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Hello,

I returned today from INFOCOMM and being from the Home Theater segment of the market, the show was a real letdown in comparison to CEDIA, but that said, there were a couple of very interesting video products of note.

First, the QXGA in my opinion is BETTER than film. Folks, think of the cleanest image you have ever seen and double it. Stretch that out onto a 20' screen and you have literally a window into whatever you are watching. This is as close to reality as it gets. If you've ever seen a $100k 3 chip DLP image, the Q demolishes it on every level. Sorry to go on, but it was a breathtaker...

The other two product intros from JVC were also very solid. Though the 150HT was playing 'only' DVD, it was very filmlike with very nice contrast. The M2000 also looked phenomenal. I was also impressed by the computer images displayed by the new baby D-ILA, though it was on the outside of the booth and had a bit of ambient light to deal with. Nobody could tell me what the final contrast ratio ended up being.

Sanyo had a nice show as well, the PLV-60 showcased excellent black level, but in my opinion (LASIK corrected 20/15+ vision) the pixelization is a drawback. The MLA-enhanced XP-45 (3500 ANSI lumens, DVI in, same case and specs as XP21) looked better in my opinion on a much larger screen located directly above the -60. The XP45 is set to retail for $12,995, just slightly above the XP21 which I was told it will replace by fall.

NEC had a monster booth and was introducing its 61 inch plasma. What a beauty... Perhaps only bettered by the high-contrast Panasonic 50" plasma, NEC is really a step above either Sony or Fujitsu on the image quality. I was NOT impressed by any of the NEC projectors, except for perhaps the 3-chip DLP unit they were showing with a $17,000 ISCO anamorphic lens. Note: the image was noticeably bowed on the top and the bottom of the image and did not fill the entire screen. The other problem was NEC demo'd the same footage of some parade which JVC was showing on their QXGA projector. If you thought you couldn't tell the difference between one $120k projector to a $225k projector, think again.

The InFocus LP530 looked the best of all the entry level projectors shown, with excellent color and good pixel fill factor, far less for some reason than many of the other XGA DLP's shown by just about every manufacturer.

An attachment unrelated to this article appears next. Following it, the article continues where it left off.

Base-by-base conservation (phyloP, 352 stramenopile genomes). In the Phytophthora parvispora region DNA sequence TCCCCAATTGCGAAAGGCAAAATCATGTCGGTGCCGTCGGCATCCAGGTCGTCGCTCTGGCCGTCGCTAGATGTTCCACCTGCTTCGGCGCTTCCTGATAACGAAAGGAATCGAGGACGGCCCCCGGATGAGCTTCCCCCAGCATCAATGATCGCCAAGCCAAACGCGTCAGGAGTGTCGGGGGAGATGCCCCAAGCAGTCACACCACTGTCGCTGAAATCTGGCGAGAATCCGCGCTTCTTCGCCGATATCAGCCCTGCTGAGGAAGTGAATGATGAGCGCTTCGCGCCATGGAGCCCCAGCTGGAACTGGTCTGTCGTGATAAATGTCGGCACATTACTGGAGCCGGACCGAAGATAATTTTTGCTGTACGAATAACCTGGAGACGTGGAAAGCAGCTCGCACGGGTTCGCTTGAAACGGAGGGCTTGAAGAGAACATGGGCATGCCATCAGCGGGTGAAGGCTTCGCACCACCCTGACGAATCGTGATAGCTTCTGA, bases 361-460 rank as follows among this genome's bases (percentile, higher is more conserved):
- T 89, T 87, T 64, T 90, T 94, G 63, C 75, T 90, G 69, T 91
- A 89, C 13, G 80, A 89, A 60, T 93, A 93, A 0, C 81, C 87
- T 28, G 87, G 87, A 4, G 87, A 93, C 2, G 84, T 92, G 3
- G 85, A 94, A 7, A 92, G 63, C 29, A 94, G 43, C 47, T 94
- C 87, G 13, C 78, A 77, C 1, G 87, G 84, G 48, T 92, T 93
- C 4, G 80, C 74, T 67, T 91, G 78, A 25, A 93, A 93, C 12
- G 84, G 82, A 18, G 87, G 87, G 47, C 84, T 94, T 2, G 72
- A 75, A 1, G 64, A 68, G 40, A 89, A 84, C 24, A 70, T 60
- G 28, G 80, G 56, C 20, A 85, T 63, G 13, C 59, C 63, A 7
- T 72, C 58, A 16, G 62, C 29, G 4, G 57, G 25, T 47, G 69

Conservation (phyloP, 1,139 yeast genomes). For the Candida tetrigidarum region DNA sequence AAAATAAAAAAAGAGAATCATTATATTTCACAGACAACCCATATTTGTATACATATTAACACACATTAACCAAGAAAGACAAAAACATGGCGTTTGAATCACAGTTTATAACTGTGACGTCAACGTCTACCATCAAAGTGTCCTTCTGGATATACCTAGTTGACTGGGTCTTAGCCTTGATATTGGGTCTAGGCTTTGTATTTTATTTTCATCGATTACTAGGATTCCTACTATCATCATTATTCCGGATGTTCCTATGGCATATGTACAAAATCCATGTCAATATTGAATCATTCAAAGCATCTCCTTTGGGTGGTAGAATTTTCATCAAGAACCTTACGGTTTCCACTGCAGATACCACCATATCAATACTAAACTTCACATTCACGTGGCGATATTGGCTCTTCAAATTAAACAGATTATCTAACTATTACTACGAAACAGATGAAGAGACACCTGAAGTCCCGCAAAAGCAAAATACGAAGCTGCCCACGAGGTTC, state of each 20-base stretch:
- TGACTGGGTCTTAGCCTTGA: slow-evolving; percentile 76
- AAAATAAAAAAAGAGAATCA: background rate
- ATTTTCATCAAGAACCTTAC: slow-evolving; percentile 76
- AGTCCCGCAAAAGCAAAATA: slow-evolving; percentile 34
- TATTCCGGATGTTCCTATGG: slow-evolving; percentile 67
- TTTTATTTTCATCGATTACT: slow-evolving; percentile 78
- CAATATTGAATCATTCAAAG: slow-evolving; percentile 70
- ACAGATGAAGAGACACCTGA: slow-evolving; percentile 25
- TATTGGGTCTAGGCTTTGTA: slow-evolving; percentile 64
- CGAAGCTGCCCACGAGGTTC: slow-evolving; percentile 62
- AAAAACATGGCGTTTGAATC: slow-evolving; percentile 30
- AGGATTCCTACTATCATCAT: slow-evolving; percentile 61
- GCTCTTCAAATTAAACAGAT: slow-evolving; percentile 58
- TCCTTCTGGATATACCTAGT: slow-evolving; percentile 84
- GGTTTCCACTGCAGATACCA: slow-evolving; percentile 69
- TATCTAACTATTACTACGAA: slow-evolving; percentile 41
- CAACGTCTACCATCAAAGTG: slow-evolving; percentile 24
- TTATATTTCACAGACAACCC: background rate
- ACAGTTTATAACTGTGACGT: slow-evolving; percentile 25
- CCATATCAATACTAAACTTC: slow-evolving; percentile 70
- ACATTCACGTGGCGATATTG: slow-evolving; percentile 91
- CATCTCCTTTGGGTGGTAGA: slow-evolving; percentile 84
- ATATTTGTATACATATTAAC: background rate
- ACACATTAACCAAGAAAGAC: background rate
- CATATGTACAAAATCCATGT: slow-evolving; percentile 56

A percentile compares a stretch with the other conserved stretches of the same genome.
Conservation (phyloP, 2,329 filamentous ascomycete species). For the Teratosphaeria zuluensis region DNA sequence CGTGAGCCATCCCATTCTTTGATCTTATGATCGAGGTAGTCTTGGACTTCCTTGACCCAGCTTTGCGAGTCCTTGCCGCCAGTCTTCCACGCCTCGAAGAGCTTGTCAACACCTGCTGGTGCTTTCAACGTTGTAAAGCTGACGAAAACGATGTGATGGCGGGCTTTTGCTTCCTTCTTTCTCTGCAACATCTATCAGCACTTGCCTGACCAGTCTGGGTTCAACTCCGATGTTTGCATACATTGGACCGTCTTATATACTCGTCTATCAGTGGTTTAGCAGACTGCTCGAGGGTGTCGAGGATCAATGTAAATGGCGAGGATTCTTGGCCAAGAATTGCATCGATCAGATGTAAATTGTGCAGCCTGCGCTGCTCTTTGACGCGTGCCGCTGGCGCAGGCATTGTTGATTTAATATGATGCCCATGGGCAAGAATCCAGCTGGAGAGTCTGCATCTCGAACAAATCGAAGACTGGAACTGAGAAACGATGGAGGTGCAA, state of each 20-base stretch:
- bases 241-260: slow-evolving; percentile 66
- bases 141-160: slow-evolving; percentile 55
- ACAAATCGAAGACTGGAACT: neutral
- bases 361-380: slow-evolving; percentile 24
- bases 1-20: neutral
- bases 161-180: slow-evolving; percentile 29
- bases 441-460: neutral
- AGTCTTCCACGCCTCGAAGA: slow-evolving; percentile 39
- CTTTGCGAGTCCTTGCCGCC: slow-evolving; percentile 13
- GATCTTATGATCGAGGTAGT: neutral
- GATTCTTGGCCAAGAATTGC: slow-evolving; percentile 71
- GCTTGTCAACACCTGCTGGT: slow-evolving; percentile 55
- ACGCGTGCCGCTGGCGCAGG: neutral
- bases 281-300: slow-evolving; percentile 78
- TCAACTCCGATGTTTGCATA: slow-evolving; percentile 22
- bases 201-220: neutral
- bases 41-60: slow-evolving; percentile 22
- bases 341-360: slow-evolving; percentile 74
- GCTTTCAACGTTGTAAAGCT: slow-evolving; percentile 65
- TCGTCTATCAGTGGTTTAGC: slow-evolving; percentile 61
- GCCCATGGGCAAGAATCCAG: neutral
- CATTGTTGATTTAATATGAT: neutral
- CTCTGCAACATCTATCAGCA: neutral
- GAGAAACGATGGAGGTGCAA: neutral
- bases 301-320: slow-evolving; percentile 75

I don't have time to go into everything, but there were a few noticeable disappointments.

1. The SXGA LCOS projector from Hitachi. Looked like dogcrap on a 60" screen in some nook in the booth. Almost an afterthought.

2. To every manufacturer who shows a projector on an unevenly or incompletely filled screen, shame on you. We could never get away with that on an installation but you would be amazed at how many were set up improperly.

3. TI's presentation: Showcases the Wi-Fi wireless system not out yet, demos a powerpoint presentation, then an excel spreadsheet, then shows everyone not only can you see the spreadsheet, but you can type stuff in and you can also see that on the screen, then goes back to the PPT presentation! Enough already.

4. The lack of ANY FProj with the 1280x960 16:9 DLP chip. Why can we buy $15k rear projections but not a $12k FP?

5. Higher resolution projectors: the PLV-60 did NOT look better than the XGA XP-45 and some company was showing a 1920x1536 projector of unknown type that looked like junk compared to any XGA projector. Also, Sanyo was showing doublestacked 7700 lumen UXGA (1600x1200) LCD projectors that looked as if they could double as a tanning bed for the entire show, entirely too much contrast and blooming for a horrible image quality.

6. Toshiba's widescreen projector: It was next to the Sanyo and was utterly blown off the map on the simple measure of color temp accuracy. The flesh tones were way out of control and the black level was terrible. No wonder so few companies chose to participate in the projector shoot-out.

7. SONY: Wow, a company of complete mediocrity. They were not showing anything new. Guess what they were using in the home theater showcase? The G90. Wow, nobody has ever seen that model before. Also, no wonder Sony's plasma displays are so cheap, they are completely outperformed by every NEC and Panasonic model. Where's the 50"? No 61" either? Explained they were not in the shootout because everything is so good, people make misinformed decisions about image quality. I would agree if this were a double blind comparison of $25k speakers, but most folks can tell the good from the bad or mediocre almost immediately and be able to explain why. Not a bad move, though, because Sony would have lost in every price and resolution measure in the shootout. I was very disappointed because I usually am impressed by Sony display products.